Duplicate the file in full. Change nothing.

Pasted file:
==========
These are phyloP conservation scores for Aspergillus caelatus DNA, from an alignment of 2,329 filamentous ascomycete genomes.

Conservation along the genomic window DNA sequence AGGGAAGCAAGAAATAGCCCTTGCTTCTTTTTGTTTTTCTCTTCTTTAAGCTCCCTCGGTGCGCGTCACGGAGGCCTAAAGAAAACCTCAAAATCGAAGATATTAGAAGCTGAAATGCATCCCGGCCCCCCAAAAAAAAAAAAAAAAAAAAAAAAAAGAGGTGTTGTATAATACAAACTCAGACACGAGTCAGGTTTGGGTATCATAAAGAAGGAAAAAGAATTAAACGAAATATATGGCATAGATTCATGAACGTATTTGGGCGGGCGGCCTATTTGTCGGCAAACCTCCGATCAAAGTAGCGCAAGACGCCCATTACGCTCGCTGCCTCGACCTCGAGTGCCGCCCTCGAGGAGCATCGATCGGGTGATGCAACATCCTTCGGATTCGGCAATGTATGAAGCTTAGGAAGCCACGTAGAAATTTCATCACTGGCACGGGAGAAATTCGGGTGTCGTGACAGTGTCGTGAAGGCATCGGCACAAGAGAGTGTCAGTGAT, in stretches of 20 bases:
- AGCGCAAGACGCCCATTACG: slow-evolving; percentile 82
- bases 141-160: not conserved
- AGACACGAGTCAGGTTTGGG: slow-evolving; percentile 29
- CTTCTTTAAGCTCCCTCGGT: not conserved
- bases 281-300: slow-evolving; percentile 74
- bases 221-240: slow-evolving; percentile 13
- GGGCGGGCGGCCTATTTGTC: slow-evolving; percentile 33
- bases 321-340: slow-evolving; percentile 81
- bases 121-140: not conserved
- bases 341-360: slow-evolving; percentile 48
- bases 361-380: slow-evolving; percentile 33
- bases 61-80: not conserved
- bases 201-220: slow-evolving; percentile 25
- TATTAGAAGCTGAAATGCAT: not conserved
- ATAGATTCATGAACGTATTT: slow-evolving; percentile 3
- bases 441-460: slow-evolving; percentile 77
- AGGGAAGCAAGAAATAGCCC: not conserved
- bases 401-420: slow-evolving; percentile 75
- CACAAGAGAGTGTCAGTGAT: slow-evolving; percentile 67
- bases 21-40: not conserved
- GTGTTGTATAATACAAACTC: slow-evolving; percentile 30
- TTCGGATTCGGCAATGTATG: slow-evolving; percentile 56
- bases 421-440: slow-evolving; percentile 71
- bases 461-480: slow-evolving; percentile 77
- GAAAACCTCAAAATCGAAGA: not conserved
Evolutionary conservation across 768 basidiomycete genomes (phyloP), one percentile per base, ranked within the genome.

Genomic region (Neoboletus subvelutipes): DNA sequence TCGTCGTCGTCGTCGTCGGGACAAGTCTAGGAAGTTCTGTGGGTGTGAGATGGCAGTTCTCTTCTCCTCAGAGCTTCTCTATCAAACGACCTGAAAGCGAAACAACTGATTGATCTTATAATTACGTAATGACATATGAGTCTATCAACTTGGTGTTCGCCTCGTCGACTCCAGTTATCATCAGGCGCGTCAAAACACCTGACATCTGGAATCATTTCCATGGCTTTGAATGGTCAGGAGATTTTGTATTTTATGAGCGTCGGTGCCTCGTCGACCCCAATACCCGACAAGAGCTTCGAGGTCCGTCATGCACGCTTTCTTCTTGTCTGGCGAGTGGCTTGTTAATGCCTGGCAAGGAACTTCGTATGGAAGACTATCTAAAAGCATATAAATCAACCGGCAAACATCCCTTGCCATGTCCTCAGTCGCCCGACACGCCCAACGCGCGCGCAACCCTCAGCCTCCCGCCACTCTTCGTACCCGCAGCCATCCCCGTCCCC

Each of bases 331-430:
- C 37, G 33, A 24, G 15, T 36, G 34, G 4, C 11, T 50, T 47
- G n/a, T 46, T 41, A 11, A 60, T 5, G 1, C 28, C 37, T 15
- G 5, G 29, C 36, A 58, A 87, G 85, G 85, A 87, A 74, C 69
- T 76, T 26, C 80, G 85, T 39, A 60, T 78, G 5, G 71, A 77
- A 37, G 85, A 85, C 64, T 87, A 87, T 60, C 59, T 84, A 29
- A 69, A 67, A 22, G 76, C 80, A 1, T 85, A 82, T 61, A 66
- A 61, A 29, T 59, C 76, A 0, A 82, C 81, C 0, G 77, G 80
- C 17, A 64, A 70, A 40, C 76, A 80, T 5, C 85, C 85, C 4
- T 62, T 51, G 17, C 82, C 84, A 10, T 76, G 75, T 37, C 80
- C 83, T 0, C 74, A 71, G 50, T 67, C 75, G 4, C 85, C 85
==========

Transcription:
These are phyloP conservation scores for Aspergillus caelatus DNA, from an alignment of 2,329 filamentous ascomycete genomes.

Conservation along the genomic window DNA sequence AGGGAAGCAAGAAATAGCCCTTGCTTCTTTTTGTTTTTCTCTTCTTTAAGCTCCCTCGGTGCGCGTCACGGAGGCCTAAAGAAAACCTCAAAATCGAAGATATTAGAAGCTGAAATGCATCCCGGCCCCCCAAAAAAAAAAAAAAAAAAAAAAAAAAGAGGTGTTGTATAATACAAACTCAGACACGAGTCAGGTTTGGGTATCATAAAGAAGGAAAAAGAATTAAACGAAATATATGGCATAGATTCATGAACGTATTTGGGCGGGCGGCCTATTTGTCGGCAAACCTCCGATCAAAGTAGCGCAAGACGCCCATTACGCTCGCTGCCTCGACCTCGAGTGCCGCCCTCGAGGAGCATCGATCGGGTGATGCAACATCCTTCGGATTCGGCAATGTATGAAGCTTAGGAAGCCACGTAGAAATTTCATCACTGGCACGGGAGAAATTCGGGTGTCGTGACAGTGTCGTGAAGGCATCGGCACAAGAGAGTGTCAGTGAT, in stretches of 20 bases:
- AGCGCAAGACGCCCATTACG: slow-evolving; percentile 82
- bases 141-160: not conserved
- AGACACGAGTCAGGTTTGGG: slow-evolving; percentile 29
- CTTCTTTAAGCTCCCTCGGT: not conserved
- bases 281-300: slow-evolving; percentile 74
- bases 221-240: slow-evolving; percentile 13
- GGGCGGGCGGCCTATTTGTC: slow-evolving; percentile 33
- bases 321-340: slow-evolving; percentile 81
- bases 121-140: not conserved
- bases 341-360: slow-evolving; percentile 48
- bases 361-380: slow-evolving; percentile 33
- bases 61-80: not conserved
- bases 201-220: slow-evolving; percentile 25
- TATTAGAAGCTGAAATGCAT: not conserved
- ATAGATTCATGAACGTATTT: slow-evolving; percentile 3
- bases 441-460: slow-evolving; percentile 77
- AGGGAAGCAAGAAATAGCCC: not conserved
- bases 401-420: slow-evolving; percentile 75
- CACAAGAGAGTGTCAGTGAT: slow-evolving; percentile 67
- bases 21-40: not conserved
- GTGTTGTATAATACAAACTC: slow-evolving; percentile 30
- TTCGGATTCGGCAATGTATG: slow-evolving; percentile 56
- bases 421-440: slow-evolving; percentile 71
- bases 461-480: slow-evolving; percentile 77
- GAAAACCTCAAAATCGAAGA: not conserved
Evolutionary conservation across 768 basidiomycete genomes (phyloP), one percentile per base, ranked within the genome.

Genomic region (Neoboletus subvelutipes): DNA sequence TCGTCGTCGTCGTCGTCGGGACAAGTCTAGGAAGTTCTGTGGGTGTGAGATGGCAGTTCTCTTCTCCTCAGAGCTTCTCTATCAAACGACCTGAAAGCGAAACAACTGATTGATCTTATAATTACGTAATGACATATGAGTCTATCAACTTGGTGTTCGCCTCGTCGACTCCAGTTATCATCAGGCGCGTCAAAACACCTGACATCTGGAATCATTTCCATGGCTTTGAATGGTCAGGAGATTTTGTATTTTATGAGCGTCGGTGCCTCGTCGACCCCAATACCCGACAAGAGCTTCGAGGTCCGTCATGCACGCTTTCTTCTTGTCTGGCGAGTGGCTTGTTAATGCCTGGCAAGGAACTTCGTATGGAAGACTATCTAAAAGCATATAAATCAACCGGCAAACATCCCTTGCCATGTCCTCAGTCGCCCGACACGCCCAACGCGCGCGCAACCCTCAGCCTCCCGCCACTCTTCGTACCCGCAGCCATCCCCGTCCCC

Each of bases 331-430:
- C 37, G 33, A 24, G 15, T 36, G 34, G 4, C 11, T 50, T 47
- G n/a, T 46, T 41, A 11, A 60, T 5, G 1, C 28, C 37, T 15
- G 5, G 29, C 36, A 58, A 87, G 85, G 85, A 87, A 74, C 69
- T 76, T 26, C 80, G 85, T 39, A 60, T 78, G 5, G 71, A 77
- A 37, G 85, A 85, C 64, T 87, A 87, T 60, C 59, T 84, A 29
- A 69, A 67, A 22, G 76, C 80, A 1, T 85, A 82, T 61, A 66
- A 61, A 29, T 59, C 76, A 0, A 82, C 81, C 0, G 77, G 80
- C 17, A 64, A 70, A 40, C 76, A 80, T 5, C 85, C 85, C 4
- T 62, T 51, G 17, C 82, C 84, A 10, T 76, G 75, T 37, C 80
- C 83, T 0, C 74, A 71, G 50, T 67, C 75, G 4, C 85, C 85